Gangstagrass Release Anthemic Single 'Up High Do or Die'

Their new 10-track album, The Blackest Thing on the Menu, will be released on Friday, June 14.

By: Apr. 12, 2024
Gangstagrass Release Anthemic Single 'Up High Do or Die'
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Gangstagrass — trailblazers in a distinct musical genre of their own design — unveil “Up High Do or Die,” the third single off their forthcoming album, The Blackest Thing on the Menu. 

Scheduled for release on June 14, The Blackest Thing on the Menu released marks the band’s seventh full-length album. It embodies the dynamic fusion of bluegrass and hip-hop that Gangstagrass is known to inject into their music, exploring the foundational elements of both genres with zest and flavor. 

Accompanied by a music video, the track encapsulates the band’s signature blend of genres with precision and flair. Showcasing melodies infused with groove, crisp MC flow, and captivating bluegrass instrumentals, the anthemic “Up High Do or Die” cleverly interpolates elements from “Jerusalem Ridge,” labeling it as a co-write with Bill Monroe, the “Father of Bluegrass.”

Rench, the band’s founder and producer, describes it as an “uprising jam that gets your blood pumping, barreling at you like a comet.” This infectious energy permeates the entire song, making it impossible not to move along with Gangstagrass. Rench continues, “Lowdown Brass Band met up with us in Chicago to lay down horn parts and the sound is just huge. I feel like this will be a great song for psyching yourself up to kick ass at whatever you are about to do… Bill Monroe may be rolling in his grave but we are dancing in the street.”

The conception of the album’s title came about last year while the band was eating dinner at a “blues-themed restaurant in my hometown,” MC and vocalist Dolio the Sleuth explains. “There was a Juneteenth-themed menu that had a bunch of ‘blackened’ spicy items. One of us asked the server for ‘the blackest thing on the menu,’ and it turned out to be blackened shrimp and cheese grits… which, of course, we all ordered.”

Brought up again while on the road a few months later, “That ‘eureka’ look struck over all of our faces, the rain stopped, and I kid you not, TWO rainbows appeared in the sky,” Dolio continues. “We then had no choice but to acknowledge that the heavens were blessing the moment that the title appeared.”

As time passed, the title acquired an entirely new significance, “especially at this moment of conversation about race and country music, after we have played so many bluegrass and folk festivals where the Black influence on country music was not represented except by us,” Rench details. “We were trying to find an album title for a while, to the point where we were really throwing in all kinds of funny ideas, and this one seemed funny for being so brash at first, we were in the tour van laughing. But then we stopped laughing and it sunk in how appropriate it is.” 

Dolio concludes, “We recognized that when we’re at festivals we are indeed the spiciest thing on the menu, the one with the most intense flavor. This album is bringing the heat, the spice, the flavor and the down-home cookin’ all in one.”


“The Only Way Out Is Through”

“Good at Being Bad”

“Up High Do or Die”

“Gone Gone”


“Obligatory Braggadocio”

“Avenue Boy”


“It’s Alive”


Gangstagrass is set to hit the road this May with shows on May 16 in Roanoke, VA at The Grandin Theatre, May 19 in Bloomington, IL at the Bloomington Center for the Performing Arts, and May 20 in Lexington, KY at Manchester Music Hall. For a complete list of upcoming Gangstagrass shows, visit their website HERE.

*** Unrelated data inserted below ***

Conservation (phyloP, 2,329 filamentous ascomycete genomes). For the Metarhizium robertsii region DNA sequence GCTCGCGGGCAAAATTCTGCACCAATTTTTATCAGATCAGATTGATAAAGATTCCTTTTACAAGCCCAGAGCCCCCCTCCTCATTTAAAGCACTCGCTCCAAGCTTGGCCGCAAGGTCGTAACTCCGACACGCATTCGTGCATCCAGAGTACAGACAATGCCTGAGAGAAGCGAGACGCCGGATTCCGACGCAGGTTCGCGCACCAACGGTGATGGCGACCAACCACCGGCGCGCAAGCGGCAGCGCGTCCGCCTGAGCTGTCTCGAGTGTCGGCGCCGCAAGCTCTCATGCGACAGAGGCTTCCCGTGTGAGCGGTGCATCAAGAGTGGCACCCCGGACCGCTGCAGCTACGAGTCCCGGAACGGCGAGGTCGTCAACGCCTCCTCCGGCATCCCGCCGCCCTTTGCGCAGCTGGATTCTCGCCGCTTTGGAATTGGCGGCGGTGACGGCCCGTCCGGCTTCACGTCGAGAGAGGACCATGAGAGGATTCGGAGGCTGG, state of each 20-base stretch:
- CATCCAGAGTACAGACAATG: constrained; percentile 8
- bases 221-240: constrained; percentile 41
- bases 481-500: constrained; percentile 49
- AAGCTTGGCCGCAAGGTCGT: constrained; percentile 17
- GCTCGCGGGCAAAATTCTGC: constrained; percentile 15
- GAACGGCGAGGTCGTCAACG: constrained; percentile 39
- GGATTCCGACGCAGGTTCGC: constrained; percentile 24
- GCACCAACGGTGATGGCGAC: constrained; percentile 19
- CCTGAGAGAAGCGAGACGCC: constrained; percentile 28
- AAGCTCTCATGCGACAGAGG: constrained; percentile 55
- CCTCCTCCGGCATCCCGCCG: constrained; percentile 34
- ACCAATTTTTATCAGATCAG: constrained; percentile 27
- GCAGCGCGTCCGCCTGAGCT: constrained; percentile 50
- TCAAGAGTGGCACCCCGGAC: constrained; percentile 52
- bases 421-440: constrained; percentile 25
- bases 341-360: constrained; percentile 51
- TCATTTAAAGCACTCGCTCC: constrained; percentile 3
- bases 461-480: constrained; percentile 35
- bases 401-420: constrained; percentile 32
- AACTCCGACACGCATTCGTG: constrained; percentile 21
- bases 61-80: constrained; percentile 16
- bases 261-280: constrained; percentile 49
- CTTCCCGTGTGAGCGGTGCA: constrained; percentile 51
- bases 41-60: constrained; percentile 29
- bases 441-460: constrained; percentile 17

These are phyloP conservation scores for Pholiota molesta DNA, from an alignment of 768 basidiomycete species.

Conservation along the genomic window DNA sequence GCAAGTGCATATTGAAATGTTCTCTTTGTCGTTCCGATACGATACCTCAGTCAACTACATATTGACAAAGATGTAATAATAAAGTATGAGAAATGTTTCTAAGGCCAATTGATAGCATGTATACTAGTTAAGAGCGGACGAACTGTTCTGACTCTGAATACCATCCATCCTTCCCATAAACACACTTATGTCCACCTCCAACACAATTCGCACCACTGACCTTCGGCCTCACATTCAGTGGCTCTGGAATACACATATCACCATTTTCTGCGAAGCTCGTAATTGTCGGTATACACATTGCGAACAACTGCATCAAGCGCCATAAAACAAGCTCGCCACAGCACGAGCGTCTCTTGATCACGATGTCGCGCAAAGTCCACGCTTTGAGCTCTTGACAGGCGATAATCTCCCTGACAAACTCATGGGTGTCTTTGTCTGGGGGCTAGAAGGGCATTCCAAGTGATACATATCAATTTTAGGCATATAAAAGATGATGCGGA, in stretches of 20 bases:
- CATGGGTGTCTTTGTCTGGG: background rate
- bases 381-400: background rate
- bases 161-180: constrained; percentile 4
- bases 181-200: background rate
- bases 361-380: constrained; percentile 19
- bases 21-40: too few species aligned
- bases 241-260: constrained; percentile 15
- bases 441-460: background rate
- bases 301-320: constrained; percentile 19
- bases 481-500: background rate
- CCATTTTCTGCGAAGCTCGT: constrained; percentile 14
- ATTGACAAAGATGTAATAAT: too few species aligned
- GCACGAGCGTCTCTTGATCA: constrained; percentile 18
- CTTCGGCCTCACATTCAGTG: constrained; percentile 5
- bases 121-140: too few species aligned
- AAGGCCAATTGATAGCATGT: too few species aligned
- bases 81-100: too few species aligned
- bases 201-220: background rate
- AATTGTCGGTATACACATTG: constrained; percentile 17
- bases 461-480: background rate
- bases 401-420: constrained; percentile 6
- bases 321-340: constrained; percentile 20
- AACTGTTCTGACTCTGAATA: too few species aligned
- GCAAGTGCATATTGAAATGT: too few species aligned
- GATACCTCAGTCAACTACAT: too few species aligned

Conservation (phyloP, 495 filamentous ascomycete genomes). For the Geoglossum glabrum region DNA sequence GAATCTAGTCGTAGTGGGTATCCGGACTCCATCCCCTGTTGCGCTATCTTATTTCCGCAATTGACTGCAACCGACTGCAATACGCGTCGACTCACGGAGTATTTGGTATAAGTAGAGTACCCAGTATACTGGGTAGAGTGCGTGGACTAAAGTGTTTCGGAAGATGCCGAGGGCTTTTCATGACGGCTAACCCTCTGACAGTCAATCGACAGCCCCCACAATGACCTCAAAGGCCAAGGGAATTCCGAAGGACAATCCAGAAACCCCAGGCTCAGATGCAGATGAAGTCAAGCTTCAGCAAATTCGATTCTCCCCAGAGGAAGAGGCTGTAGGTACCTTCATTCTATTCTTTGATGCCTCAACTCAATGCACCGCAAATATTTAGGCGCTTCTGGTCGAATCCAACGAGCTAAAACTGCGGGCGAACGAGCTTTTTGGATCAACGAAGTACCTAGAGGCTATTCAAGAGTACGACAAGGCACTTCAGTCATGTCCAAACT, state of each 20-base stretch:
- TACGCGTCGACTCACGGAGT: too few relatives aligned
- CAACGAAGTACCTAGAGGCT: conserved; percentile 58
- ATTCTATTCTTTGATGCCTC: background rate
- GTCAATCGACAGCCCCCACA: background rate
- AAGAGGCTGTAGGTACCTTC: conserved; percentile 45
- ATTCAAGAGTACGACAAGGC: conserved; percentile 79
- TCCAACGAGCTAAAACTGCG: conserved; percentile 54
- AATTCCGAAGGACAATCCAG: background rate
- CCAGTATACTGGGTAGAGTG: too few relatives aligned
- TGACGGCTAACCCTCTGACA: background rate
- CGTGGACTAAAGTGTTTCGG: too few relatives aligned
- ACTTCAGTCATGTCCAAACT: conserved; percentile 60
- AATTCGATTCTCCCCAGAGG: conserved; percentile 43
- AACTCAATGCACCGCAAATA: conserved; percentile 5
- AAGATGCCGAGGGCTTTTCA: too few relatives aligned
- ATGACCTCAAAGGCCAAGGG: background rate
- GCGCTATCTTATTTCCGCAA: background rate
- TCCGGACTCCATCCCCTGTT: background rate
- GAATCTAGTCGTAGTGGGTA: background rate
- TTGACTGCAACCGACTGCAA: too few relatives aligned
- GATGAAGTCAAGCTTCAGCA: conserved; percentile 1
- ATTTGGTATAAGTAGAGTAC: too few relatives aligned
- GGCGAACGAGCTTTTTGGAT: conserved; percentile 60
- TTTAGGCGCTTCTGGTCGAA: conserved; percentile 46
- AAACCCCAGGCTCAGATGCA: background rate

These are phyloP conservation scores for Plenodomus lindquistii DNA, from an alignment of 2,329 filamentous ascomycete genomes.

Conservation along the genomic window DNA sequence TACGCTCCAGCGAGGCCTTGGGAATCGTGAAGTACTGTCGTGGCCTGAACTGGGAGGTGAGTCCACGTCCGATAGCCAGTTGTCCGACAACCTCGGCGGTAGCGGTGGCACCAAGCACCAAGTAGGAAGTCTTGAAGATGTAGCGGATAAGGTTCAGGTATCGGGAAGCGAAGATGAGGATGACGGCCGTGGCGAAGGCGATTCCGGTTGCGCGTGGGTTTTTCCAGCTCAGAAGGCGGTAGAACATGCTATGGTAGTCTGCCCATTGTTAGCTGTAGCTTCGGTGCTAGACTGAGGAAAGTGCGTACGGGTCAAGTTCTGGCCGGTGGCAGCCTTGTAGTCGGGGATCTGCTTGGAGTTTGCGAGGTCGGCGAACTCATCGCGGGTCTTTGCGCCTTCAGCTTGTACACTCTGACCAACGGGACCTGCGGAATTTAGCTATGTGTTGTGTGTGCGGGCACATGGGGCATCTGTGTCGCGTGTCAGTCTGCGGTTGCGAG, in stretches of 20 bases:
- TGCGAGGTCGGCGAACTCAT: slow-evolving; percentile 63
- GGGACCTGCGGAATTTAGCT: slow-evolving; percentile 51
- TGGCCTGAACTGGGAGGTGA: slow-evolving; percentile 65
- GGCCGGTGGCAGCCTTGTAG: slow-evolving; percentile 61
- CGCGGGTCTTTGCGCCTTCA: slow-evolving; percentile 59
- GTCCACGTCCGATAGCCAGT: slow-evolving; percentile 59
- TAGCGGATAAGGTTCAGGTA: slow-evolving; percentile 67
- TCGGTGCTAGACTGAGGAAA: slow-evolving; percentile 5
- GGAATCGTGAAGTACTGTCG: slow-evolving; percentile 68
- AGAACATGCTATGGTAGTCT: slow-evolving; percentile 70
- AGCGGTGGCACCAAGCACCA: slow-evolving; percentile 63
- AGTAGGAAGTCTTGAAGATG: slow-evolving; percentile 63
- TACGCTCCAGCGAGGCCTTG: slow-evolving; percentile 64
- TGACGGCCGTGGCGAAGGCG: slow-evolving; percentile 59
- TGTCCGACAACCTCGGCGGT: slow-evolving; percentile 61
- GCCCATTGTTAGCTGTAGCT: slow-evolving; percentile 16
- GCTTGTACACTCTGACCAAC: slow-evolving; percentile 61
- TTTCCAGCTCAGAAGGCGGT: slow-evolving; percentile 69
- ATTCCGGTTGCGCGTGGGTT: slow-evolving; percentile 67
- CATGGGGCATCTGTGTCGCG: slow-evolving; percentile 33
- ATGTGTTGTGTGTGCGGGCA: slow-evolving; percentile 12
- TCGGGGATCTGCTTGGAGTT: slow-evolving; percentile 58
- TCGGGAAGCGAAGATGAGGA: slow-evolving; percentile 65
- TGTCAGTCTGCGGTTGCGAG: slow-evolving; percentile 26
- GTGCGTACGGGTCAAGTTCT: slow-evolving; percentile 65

Furthermore, as part of a busy festival season, Gangstagrass will take center stage as the Friday headliners for three major international festivals: the Montelago Celtic Festival in Italy on August 2, returning to the USA for the Philadelphia Folk Festival on August 16, where they will be leading a workshop spotlighting the Jim Crow-era origins of American music genres, then back across the pond for UK’s Shrewsbury Folk Festival on August 23.


Conceived as a studio endeavor 15 years ago by Rench, a Brooklyn-based producer handling vocals, guitar, and beats, Gangstagrass has evolved into a vibrant and improvisational band, forging camaraderie from the most unexpected of origins. The group harmonizes the unwavering array of skills from Rench, R-SON the Voice of Reason (MC), and Dolio the Sleuth (MC, Vocals), in addition to featuring Dan “Danjo” Whitener (Banjo, Vocals), and B.E. Farrow (Fiddle, Vocals), among other brilliant instrumentalists. With roots across the country, the ensemble has skillfully blended the traditional sounds of fiddles and banjos with contemporary hip-hop beats. This unique synergy and creative innovation have propelled the band to worldwide success. As the pioneers who made history as the first-ever band to bring real hip-hop MCs to the #1 spot on the Billboard Bluegrass Chart, Gangstagrass is well-acquainted with challenging norms. Their groundbreaking work led to them receiving UNESCO’s “International Innovator” award. Particularly noteworthy is their creation of the iconic “Long Hard Times to Come” — which served as the opening theme song for every episode of the hit FX show Justified — earning Gangstagrass a 2010 Primetime Emmy nomination in the “Outstanding Original Main Title Theme Music” category. The group also saw recognition on America’s Got Talent in 2021, as judge Howie Mandel praised Gangstagrass as “the recipe that America has been looking for until now,” ultimately reaching the quarter-finals. Their educational outreach and the vast diversity of people in their live audiences all dancing together garnered Gangstagrass The New York Times headline “This Is the Music America Needs.” 

Photo Credit: Melodie Yvonne


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